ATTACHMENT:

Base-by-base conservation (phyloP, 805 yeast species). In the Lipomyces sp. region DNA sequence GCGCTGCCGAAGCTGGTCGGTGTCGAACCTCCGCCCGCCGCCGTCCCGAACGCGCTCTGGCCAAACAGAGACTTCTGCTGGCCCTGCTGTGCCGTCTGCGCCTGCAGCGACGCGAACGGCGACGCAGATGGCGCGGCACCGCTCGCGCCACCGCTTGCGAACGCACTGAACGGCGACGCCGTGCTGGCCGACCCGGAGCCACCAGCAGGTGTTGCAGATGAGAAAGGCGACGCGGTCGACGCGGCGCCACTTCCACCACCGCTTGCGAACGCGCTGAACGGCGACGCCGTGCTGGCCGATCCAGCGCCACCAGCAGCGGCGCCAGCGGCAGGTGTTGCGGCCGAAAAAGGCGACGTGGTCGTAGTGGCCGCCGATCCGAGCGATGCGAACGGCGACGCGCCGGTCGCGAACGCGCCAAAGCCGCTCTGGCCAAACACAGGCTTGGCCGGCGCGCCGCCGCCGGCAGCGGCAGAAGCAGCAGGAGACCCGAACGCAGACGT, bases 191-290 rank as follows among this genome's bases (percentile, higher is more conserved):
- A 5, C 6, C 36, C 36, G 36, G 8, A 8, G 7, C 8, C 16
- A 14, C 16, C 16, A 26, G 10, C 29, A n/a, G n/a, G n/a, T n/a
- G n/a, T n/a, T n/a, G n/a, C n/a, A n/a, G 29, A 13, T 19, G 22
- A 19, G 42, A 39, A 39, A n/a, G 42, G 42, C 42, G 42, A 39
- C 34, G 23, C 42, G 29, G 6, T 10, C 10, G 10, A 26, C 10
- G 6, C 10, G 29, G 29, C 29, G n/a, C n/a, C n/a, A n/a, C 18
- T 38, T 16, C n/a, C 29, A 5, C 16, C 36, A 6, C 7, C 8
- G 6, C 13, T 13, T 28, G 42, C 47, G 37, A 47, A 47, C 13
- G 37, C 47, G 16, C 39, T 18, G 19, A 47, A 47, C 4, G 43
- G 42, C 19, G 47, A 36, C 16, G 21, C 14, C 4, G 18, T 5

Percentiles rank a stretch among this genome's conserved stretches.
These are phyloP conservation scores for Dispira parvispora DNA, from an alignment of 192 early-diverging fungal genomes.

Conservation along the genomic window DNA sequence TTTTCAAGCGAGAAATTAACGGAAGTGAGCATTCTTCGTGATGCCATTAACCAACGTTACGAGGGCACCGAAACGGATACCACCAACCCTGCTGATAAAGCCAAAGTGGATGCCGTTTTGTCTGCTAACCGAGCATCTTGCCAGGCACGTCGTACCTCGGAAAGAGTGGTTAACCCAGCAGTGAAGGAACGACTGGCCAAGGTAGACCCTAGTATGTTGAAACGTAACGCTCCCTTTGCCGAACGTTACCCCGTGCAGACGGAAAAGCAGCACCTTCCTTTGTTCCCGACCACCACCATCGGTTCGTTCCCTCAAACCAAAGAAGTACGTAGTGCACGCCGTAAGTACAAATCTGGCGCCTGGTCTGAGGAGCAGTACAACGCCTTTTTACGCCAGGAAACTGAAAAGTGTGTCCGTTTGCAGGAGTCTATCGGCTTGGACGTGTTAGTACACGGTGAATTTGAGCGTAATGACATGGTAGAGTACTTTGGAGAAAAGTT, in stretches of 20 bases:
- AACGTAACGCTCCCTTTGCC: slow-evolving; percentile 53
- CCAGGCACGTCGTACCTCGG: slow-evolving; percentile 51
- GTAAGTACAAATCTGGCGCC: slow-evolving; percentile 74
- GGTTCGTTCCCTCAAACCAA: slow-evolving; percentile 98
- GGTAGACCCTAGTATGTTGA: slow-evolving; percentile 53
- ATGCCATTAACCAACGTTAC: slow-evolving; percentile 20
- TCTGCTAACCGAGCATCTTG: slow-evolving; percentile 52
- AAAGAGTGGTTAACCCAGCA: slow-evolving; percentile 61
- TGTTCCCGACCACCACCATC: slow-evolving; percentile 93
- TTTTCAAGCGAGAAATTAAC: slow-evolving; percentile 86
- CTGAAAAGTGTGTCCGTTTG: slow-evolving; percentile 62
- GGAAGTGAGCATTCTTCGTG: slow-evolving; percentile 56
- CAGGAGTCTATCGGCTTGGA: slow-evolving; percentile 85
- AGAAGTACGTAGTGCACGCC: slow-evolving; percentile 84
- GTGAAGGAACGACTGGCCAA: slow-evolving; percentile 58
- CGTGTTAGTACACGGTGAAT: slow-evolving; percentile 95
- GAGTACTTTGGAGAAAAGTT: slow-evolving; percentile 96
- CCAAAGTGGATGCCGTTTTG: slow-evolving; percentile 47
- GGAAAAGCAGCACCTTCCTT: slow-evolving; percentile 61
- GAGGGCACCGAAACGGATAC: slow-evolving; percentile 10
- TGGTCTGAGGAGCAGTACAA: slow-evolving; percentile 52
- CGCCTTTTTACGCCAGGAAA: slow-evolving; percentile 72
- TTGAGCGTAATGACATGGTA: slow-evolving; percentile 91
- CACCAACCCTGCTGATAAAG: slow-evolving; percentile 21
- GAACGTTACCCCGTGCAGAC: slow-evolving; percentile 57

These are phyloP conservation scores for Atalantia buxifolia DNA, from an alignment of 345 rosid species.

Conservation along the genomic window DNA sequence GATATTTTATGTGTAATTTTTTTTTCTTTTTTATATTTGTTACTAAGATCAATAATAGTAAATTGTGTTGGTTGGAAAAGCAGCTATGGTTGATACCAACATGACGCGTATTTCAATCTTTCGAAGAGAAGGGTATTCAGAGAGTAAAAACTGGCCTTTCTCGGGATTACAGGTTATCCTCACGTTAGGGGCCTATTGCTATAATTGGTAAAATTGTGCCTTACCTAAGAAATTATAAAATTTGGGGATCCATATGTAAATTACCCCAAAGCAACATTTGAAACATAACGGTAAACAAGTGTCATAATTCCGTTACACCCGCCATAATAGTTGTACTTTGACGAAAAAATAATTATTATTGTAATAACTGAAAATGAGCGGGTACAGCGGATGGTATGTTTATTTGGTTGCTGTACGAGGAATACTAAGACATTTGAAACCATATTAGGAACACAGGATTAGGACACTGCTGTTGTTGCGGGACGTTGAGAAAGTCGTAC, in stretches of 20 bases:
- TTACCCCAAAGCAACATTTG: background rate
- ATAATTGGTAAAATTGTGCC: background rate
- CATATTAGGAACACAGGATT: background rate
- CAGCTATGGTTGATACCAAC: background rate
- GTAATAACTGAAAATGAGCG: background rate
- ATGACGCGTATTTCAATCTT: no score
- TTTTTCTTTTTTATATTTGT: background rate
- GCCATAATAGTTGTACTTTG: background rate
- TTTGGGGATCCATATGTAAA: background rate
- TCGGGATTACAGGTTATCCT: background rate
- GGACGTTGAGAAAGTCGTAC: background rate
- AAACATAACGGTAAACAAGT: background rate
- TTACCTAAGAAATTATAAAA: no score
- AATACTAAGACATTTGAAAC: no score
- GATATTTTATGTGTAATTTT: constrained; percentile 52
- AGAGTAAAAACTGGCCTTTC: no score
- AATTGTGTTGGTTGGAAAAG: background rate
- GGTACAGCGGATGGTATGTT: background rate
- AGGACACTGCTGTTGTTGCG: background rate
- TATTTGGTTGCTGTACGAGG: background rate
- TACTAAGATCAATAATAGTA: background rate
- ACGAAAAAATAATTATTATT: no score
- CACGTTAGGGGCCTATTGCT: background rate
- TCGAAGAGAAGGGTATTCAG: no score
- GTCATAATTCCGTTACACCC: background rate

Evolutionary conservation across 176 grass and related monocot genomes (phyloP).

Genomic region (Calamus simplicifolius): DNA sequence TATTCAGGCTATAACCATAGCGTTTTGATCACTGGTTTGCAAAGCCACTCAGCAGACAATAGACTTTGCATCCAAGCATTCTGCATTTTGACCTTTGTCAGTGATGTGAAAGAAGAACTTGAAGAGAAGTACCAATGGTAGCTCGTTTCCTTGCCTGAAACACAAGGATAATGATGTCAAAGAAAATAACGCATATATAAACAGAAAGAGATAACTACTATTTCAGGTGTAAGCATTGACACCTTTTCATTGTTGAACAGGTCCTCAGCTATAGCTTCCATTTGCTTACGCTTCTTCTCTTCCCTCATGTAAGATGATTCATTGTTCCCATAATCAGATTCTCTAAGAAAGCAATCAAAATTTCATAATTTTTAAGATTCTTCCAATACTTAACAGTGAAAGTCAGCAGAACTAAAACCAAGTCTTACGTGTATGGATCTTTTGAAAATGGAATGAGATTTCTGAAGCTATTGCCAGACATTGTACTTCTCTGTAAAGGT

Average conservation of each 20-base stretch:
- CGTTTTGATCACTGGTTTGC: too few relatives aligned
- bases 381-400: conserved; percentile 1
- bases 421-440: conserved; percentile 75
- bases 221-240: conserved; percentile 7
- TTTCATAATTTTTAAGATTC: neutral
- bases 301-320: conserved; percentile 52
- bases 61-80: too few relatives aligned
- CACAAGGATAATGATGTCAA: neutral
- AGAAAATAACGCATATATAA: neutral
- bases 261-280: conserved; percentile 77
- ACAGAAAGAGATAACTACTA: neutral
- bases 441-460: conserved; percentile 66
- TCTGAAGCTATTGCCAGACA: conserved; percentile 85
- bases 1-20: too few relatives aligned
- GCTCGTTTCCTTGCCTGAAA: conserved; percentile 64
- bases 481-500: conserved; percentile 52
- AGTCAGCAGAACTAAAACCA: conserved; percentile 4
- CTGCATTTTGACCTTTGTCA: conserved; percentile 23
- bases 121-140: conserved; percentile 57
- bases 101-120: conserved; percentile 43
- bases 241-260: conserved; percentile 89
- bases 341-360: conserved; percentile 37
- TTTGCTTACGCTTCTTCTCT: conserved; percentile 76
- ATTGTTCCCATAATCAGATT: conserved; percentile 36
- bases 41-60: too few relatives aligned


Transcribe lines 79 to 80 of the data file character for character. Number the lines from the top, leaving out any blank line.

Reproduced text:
- bases 261-280: conserved; percentile 77
- ACAGAAAGAGATAACTACTA: neutral